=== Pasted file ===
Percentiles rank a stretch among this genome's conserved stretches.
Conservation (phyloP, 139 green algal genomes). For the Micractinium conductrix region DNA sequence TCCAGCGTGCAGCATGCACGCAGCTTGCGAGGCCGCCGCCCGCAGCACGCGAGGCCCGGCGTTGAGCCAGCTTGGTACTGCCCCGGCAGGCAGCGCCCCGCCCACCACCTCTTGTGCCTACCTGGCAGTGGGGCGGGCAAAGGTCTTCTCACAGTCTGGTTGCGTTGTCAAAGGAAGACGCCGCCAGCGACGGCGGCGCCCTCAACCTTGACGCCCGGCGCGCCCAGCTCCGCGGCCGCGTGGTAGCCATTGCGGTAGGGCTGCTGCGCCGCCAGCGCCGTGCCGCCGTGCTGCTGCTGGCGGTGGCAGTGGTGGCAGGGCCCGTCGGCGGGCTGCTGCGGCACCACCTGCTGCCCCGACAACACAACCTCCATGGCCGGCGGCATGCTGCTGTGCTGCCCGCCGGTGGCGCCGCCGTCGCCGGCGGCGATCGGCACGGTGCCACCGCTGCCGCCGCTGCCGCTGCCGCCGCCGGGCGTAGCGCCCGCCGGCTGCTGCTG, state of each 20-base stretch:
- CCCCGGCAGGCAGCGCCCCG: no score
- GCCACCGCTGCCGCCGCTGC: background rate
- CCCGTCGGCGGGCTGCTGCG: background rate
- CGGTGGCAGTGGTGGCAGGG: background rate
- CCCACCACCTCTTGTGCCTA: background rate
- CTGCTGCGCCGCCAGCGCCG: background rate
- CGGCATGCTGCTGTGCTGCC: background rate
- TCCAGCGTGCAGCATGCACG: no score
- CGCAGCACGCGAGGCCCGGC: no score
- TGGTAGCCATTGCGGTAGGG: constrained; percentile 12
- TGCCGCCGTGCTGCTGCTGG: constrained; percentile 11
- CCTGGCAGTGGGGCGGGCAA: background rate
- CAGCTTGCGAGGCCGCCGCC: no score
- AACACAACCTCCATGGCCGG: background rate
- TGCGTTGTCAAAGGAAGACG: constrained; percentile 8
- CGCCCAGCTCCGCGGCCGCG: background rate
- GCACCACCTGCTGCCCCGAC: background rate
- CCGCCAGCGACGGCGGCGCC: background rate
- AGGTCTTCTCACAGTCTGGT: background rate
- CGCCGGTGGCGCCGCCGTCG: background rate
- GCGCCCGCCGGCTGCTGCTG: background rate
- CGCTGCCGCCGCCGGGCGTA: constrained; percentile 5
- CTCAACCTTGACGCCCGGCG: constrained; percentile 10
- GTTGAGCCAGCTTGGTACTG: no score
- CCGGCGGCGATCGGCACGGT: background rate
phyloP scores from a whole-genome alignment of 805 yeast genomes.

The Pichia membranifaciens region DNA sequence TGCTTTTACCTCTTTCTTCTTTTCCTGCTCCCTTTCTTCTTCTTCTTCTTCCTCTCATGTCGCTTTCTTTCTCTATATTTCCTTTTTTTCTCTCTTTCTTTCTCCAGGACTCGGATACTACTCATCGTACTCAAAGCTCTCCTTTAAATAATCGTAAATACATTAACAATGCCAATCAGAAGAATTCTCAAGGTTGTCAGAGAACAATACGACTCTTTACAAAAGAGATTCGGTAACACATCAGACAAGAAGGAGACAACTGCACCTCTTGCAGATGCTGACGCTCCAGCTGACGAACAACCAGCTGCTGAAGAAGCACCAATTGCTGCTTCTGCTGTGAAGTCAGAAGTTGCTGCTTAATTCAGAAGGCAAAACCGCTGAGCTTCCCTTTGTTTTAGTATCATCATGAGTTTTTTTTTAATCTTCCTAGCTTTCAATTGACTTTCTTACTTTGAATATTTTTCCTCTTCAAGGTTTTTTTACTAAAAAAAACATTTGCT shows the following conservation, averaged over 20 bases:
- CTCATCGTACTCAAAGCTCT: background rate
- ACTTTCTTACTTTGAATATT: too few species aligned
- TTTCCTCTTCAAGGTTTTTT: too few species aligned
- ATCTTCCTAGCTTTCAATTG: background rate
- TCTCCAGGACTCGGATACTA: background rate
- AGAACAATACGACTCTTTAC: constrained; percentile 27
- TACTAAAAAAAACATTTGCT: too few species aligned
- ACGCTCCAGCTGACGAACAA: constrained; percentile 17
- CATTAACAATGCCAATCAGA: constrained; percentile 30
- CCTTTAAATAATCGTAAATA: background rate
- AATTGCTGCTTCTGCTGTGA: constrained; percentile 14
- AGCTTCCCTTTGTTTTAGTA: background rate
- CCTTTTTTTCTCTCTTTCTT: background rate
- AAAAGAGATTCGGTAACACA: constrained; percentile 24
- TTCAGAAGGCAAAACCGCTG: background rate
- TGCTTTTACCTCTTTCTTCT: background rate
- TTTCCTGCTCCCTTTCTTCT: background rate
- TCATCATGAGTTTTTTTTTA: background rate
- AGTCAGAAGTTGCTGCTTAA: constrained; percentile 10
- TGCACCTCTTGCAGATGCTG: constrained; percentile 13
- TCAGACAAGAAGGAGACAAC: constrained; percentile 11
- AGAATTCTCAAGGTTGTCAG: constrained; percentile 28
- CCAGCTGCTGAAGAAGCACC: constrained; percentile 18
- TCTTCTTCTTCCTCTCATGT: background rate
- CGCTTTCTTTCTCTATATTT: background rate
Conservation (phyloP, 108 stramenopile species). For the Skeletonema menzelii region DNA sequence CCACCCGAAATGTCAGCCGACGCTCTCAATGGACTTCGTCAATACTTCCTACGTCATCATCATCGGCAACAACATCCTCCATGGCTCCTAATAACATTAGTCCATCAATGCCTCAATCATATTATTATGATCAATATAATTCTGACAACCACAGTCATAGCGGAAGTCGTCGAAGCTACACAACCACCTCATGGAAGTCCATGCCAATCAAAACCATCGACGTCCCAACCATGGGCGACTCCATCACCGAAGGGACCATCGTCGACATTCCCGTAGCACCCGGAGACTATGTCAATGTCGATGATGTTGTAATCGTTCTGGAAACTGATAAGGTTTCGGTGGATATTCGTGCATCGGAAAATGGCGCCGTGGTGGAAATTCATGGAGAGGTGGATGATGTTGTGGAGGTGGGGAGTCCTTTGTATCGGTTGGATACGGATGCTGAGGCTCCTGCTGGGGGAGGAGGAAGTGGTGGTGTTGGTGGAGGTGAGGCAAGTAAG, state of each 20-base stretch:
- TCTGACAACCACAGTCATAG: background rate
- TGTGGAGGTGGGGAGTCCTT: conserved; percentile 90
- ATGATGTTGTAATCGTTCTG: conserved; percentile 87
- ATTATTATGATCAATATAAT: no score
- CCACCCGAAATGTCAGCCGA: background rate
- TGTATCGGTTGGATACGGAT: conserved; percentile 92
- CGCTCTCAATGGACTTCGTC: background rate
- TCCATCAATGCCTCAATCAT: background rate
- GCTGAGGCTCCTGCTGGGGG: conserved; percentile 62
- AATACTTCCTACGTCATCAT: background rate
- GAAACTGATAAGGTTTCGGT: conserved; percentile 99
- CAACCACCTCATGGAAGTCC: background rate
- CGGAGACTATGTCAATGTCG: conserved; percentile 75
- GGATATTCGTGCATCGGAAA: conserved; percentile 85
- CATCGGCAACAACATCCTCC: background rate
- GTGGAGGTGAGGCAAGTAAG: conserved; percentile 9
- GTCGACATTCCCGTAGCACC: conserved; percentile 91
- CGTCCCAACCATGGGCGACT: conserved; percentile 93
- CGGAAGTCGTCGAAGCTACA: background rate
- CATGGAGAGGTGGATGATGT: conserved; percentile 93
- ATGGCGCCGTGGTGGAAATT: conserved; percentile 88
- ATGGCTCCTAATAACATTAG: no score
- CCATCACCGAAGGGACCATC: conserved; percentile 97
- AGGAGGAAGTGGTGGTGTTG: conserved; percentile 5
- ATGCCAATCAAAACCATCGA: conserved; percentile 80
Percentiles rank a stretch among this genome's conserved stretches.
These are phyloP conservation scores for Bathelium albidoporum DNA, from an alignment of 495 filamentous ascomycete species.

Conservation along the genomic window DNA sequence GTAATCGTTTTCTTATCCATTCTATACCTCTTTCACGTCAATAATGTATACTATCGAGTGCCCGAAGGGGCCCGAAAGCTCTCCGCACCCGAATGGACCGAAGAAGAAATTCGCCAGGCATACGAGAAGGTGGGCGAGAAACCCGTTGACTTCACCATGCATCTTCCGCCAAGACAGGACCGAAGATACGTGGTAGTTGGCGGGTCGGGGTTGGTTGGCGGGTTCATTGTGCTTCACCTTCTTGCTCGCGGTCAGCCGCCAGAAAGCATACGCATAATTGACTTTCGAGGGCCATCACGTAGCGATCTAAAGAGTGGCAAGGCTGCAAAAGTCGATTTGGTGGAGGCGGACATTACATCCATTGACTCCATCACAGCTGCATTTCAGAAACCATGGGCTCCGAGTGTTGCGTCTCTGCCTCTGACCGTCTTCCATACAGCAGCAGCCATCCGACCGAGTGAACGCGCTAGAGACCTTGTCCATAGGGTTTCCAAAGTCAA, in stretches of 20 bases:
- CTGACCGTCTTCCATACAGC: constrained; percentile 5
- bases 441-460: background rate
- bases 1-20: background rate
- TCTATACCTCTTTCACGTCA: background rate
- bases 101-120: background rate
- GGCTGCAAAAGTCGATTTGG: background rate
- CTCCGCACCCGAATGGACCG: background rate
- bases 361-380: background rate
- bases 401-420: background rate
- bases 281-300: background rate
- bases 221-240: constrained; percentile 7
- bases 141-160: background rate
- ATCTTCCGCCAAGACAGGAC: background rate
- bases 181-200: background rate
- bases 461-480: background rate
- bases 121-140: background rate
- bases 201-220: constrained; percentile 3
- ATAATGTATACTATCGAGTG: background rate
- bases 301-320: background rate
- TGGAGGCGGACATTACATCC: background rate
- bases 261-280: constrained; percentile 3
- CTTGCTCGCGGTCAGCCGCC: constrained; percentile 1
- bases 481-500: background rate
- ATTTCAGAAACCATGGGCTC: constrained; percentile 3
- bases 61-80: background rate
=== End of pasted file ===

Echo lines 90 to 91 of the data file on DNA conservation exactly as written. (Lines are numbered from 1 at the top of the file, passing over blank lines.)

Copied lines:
- CTCCGCACCCGAATGGACCG: background rate
- bases 361-380: background rate